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Tulare family finds big business in deconstructing dairies

Progressive Dairyman Editor Andrew Weeks Published on 30 June 2014

dairies turned into farm ground

When Joey Vasconcellos visits a dairy in California’s San Joaquin Valley, he isn’t there to milk the cows. By the time he arrives, the animals have already been moved.



The barns stand empty, the cement floors barren and the metal fabrications quiet without the echo of noise from within. His job – along with his dad, Jerry, and brother Jared – is to deconstruct the facility.

A number of California producers over the past few years, after feeling the pinch of low milk prices, have deemed it more profitable to shutter their dairies and try their hand at growing nut farms, many of them almond, pistachio and walnut orchards. They already have the land; all they need is to turn it into property fit for rows upon rows of trees.

“The nut industry is booming,” Joey said. “A lot of these old, smaller dairies need money and are barely getting by, so they decide to grow nut farms. Some of them with 25 to 50 acres are vacant; they just sit there doing nothing. If the producers can get rid of them, turn the land into something else, they can start to make money again.”

That’s where the Vasconcelloses come in. Their business, Tulare-based JV Recycling and Demolition Inc., which also deconstructs houses, packing yards and other facilities, began with Jerry in the 1970s but slowly died off until a few years ago, when the demand for dairy demolition began to grow.

“We had some big jobs coming up, so we popped back into demolition about three or four years ago,” Joey said, noting in the interim they operated a rock-crushing business that still keeps them busy. “The milk prices dumped so badly for a while that we broke into the dairy industry.”


The Vasconcelloses are not the only ones who do demolition work in the area, but word-of-mouth and Jerry’s reputation from early work in the area help the business. Between Bakersfield and Fresno, he said, there are three or four other companies that do similar work.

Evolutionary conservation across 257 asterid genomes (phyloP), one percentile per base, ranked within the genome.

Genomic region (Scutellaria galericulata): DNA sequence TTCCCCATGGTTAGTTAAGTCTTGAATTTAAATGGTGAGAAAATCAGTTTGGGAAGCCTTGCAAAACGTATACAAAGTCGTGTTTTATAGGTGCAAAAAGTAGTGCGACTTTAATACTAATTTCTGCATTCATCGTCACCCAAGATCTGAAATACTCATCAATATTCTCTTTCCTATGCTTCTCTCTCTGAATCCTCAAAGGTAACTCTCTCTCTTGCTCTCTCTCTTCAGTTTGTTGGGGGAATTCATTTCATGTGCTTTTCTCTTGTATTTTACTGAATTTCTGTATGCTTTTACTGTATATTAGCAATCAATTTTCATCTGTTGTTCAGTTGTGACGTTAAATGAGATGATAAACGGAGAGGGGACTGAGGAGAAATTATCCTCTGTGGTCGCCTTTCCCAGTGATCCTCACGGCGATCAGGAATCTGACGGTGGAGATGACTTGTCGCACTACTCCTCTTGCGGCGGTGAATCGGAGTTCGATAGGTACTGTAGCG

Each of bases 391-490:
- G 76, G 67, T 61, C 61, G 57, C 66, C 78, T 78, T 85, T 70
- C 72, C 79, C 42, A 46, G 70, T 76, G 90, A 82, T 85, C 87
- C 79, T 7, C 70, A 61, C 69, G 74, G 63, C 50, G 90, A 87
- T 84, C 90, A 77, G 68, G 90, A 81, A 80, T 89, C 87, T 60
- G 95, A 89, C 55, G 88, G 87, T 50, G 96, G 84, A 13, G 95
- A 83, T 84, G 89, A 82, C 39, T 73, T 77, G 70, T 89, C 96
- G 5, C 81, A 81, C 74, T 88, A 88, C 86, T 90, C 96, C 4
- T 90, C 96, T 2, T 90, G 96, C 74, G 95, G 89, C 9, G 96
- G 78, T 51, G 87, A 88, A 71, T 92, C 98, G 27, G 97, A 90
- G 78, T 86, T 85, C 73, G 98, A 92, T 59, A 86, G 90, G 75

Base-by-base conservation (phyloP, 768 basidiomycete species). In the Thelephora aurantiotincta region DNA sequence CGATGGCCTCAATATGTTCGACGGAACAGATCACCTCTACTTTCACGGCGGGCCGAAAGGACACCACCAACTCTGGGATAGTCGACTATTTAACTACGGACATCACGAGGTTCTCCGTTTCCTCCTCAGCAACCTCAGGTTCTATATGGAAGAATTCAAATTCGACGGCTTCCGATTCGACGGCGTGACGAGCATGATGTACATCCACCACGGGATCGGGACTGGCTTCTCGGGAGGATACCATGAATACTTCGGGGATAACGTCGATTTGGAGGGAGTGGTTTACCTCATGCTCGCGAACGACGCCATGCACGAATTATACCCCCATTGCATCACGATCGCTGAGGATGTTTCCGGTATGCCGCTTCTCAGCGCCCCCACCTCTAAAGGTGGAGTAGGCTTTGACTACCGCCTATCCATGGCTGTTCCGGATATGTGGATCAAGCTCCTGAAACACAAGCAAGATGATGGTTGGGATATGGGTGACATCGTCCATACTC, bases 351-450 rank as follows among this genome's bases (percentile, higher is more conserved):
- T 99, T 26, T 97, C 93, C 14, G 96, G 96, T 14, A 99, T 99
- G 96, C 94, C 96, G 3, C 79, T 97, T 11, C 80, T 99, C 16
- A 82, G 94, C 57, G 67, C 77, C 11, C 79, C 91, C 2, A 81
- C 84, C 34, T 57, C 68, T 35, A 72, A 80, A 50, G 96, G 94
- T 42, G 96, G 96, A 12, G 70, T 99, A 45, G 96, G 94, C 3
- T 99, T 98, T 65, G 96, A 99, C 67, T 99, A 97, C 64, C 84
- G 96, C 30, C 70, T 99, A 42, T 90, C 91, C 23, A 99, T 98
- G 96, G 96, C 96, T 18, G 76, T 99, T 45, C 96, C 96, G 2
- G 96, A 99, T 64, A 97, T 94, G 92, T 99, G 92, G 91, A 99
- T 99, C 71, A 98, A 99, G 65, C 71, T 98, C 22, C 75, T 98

What’s involved in deconstructing a dairy?

After an initial visit to the facility to see what is involved and to come up with a price, the trio – along with two other employees – tear down the barns, dig up the cement and remove steel and sheet metal from the premises. They use modern farm equipment such as a skid steer and escalator loader.

The cost to farmers depends on the dairy’s size and what is involved in the demolition process. Each dairy, to some degree, varies. The time to deconstruct a dairy also depends on its size, and varies on the weather, but on average takes around six weeks.

“When we’re done, there’s nothing left,” Joey said, noting the former dairy then looks very much like a farm in need only of planting.

Several people the family has worked with say they plan to plant almond trees because they can start to make money within three years. Other nut orchards take longer to grow. The dairy-turned-orchard producers prep their ground, often by planting row crops to make it viable for growth before planting their trees.


That’s what Mark Watte and his brother, Brian, of George D. Watte & Sons Dairy are doing with the three dairies they’ve deconstructed with the Vasconcelloses’ help. They’re starting with wheat, and then in a couple of years they’ll plant either almond or pistachio trees.

“The last boom we had was about 30 years ago, when dairies were coming into the area and buying property. Then they needed to buy adjacent property,” Mark Watte said. “Now the drivers are crop production and nut orchards.”

He said some nuts were garnering $18,000 to $22,000 of income per acre. Even though the brothers still manage a 1,000-cow dairy, they want in on the newest boom.

“Dairying is certainly still going to be a very significant commodity in our county,” he said. “It still is a good place to dairy, but having said that, it doesn’t have the inherited advantages it once did.”

Joey said he doesn’t expect the demolition of dairies will always be a viable business, but he plans to ride the wave for as long as it lasts.

“I’m not a dairy farmer myself, but from what I’ve been hearing it sounds like milk prices are coming back up,” he said. “I don’t think there’ll always be a demand for this type of business in the future, but who knows? There are a lot of facilities around here, and we don’t deconstruct only dairies.” PDPHOTO
The Vasconcelloses – along with two other employees – tear down dairy barns, dig up cement and remove steel and sheet metal from the premises, turning once active dairies back into farm ground. Photo illustration by Corey Lewis.

andy weeks

Andrew Weeks
Progressive Dairyman